Sara: I think that a huge thing for dealers right now is not only finding new employees, but retaining people. Right now, everyone who wants a technical or parts job has one. And so dealers have to be more strategic on how they’re hiring and retaining people, and making sure they’re paying them in a way that makes them want to stay. I saw an article on LinkedIn the other day that said if you were to quit your job right now and find a new one, you would automatically get a 20% pay raise just because of the labor shortage. Making sure that dealers are bridging that gap is a huge challenge right now.

What do you think are the biggest technology opportunities in the industry for the next year?

Sara: In the past year, I think digital technology became very important. I think communication via website’s is going to continue to be huge. I think text messaging is as well, but if dealers aren’t using it already then they’re behind the curve, since it saves so much time and frustration. Also, having the ability to chat with somebody on your website and make purchasing decisions, and being able to make purchasing decisions from outside the store is important to customers. And with that, comes the challenge of making sure your website is set up to properly to support your payments and the needs of your service and parts departments.

One of the things I’m seeing with the parts side is dealers are starting to utilize the Amazon style lockers, where they can store the parts and then the customers can come outside standard hours, on their way home from work or the grocery store, and grab their parts and go. There’s a new demographic of customers who don’t want a relationship with their equipment, they just want it to work when they need it to work. Preparing for this new consumer is going to be a huge part of the future.

That’s so interesting, since dealers have been so focused on relationship selling in the past. It will be a huge change in the industry for dealers to adapt to these changes.

Sara: Recently, I needed to make a return and I had missed my return window, so you know what I did? I got on the chat and talked to their representative, and after like 3 seconds, they said “no problem, we’ve got you taken care of”. And that was it! It was fantastic. It’s that convenience aspect as we look to the future that people are wanting to pay for. We’re always on this pendulum of save me money vs save me time, and normally we’re somewhere in the middle. Right now, I think the outdoor power equipment consumer is in to save me time, not necessarily save me money. And I think that mental shift has to happen at dealerships, so dealers can start leveraging the technology that makes this easier.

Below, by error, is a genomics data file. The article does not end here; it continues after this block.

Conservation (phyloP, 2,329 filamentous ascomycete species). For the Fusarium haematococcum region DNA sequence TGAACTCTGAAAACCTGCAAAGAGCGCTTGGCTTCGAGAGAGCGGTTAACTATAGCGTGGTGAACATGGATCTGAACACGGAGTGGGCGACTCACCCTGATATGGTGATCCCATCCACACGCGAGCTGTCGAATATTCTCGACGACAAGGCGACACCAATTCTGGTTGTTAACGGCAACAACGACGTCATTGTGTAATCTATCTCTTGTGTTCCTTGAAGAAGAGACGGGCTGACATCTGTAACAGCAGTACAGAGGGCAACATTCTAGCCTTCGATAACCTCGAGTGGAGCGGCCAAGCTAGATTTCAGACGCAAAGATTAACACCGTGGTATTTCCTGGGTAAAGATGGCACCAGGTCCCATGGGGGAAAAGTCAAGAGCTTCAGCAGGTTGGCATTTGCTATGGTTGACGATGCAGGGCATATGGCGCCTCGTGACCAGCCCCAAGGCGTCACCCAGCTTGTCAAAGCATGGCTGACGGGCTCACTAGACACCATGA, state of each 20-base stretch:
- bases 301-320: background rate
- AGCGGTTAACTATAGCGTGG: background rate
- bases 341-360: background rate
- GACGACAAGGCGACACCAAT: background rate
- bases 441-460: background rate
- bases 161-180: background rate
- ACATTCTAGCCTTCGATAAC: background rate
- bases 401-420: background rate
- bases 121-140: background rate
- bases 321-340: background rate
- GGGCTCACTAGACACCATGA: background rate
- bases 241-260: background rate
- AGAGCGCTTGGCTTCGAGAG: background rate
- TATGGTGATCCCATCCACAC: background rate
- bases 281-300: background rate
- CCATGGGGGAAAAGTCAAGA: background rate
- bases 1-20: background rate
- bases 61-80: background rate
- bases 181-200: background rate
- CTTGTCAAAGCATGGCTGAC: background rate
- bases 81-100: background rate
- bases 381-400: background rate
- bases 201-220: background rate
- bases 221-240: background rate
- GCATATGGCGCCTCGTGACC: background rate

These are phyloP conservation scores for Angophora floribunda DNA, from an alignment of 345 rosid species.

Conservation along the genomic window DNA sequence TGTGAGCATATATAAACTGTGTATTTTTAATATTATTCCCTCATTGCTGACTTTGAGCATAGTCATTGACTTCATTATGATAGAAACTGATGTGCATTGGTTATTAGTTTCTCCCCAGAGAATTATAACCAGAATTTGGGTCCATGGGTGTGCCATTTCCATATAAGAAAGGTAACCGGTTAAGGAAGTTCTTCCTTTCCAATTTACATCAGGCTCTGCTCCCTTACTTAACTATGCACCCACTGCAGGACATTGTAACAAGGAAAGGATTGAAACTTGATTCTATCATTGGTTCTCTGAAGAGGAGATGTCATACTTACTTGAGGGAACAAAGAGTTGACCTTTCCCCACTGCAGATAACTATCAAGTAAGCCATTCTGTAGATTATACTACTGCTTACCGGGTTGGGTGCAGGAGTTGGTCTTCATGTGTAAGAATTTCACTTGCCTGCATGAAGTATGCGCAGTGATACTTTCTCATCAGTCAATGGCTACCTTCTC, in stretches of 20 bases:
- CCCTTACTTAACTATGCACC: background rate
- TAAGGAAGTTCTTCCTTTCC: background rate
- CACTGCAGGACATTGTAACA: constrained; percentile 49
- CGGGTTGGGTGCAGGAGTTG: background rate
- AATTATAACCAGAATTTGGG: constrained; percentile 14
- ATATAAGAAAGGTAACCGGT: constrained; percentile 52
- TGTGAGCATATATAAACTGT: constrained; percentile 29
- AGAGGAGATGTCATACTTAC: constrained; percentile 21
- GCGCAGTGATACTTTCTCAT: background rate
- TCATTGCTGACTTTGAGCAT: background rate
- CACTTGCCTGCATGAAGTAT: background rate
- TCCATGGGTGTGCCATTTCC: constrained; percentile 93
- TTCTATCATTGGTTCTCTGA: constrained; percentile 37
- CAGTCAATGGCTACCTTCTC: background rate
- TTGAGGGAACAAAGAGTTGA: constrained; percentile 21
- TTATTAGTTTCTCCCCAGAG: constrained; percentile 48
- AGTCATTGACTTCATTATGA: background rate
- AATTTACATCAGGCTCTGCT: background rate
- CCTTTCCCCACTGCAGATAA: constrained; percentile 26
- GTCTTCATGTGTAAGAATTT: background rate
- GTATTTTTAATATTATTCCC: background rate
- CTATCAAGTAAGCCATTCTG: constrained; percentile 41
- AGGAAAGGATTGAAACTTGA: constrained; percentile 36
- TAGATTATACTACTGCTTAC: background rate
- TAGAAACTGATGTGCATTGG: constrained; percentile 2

What is one piece of advice you’d like to give to other women in the OPE industry?

Sara: I would just say, you know what you’re doing. Don’t let anyone make you question yourself in this industry. There are people who will walk into your dealership and say “I want to talk to another man about this”, but don’t let that deter you from the fact that you know what you’re doing and what you’re talking about. And you’re confident in that.

In the grind of working in a dealership, running a dealership and then dealing with customers who challenge you, it can feel exhausting. But as a women, you bring so much to the table on so many levels. So, don’t let that be undermined someone coming into your dealership and treating you like you are worth less.

Confidence seems to be a consistent theme for women in the OPE industry! Finding a way to build confidence is almost the most important thing right now.

Sara: I have been so blessed in my career in this industry on so many things. There are men who have given me a seat at the table as a women who didn’t know anything about the industry when I started, and I should never have had a seat at the table. There are men in this industry who really want to see strong women succeed. And I think that’s worth mentioning here too, they’re out in the industry, championing strong women and saying “you might not belong at this industry yet, but I’m going to give you the seat anyways”.

These opportunities have been so core to where I am now in my understanding of the industry. And then I also think of these other women in the industry with me, and I think to myself “oh my gosh, you’re killing it!”. Even on days where I have someone challenge me, I think about all the women and men who are pushing the industry forward together, moving the bar together. And if I can be that for another woman in the industry by saying we’re going to show up, we’re going do the thing, and we’re going to move on, then that in my mind is a huge win.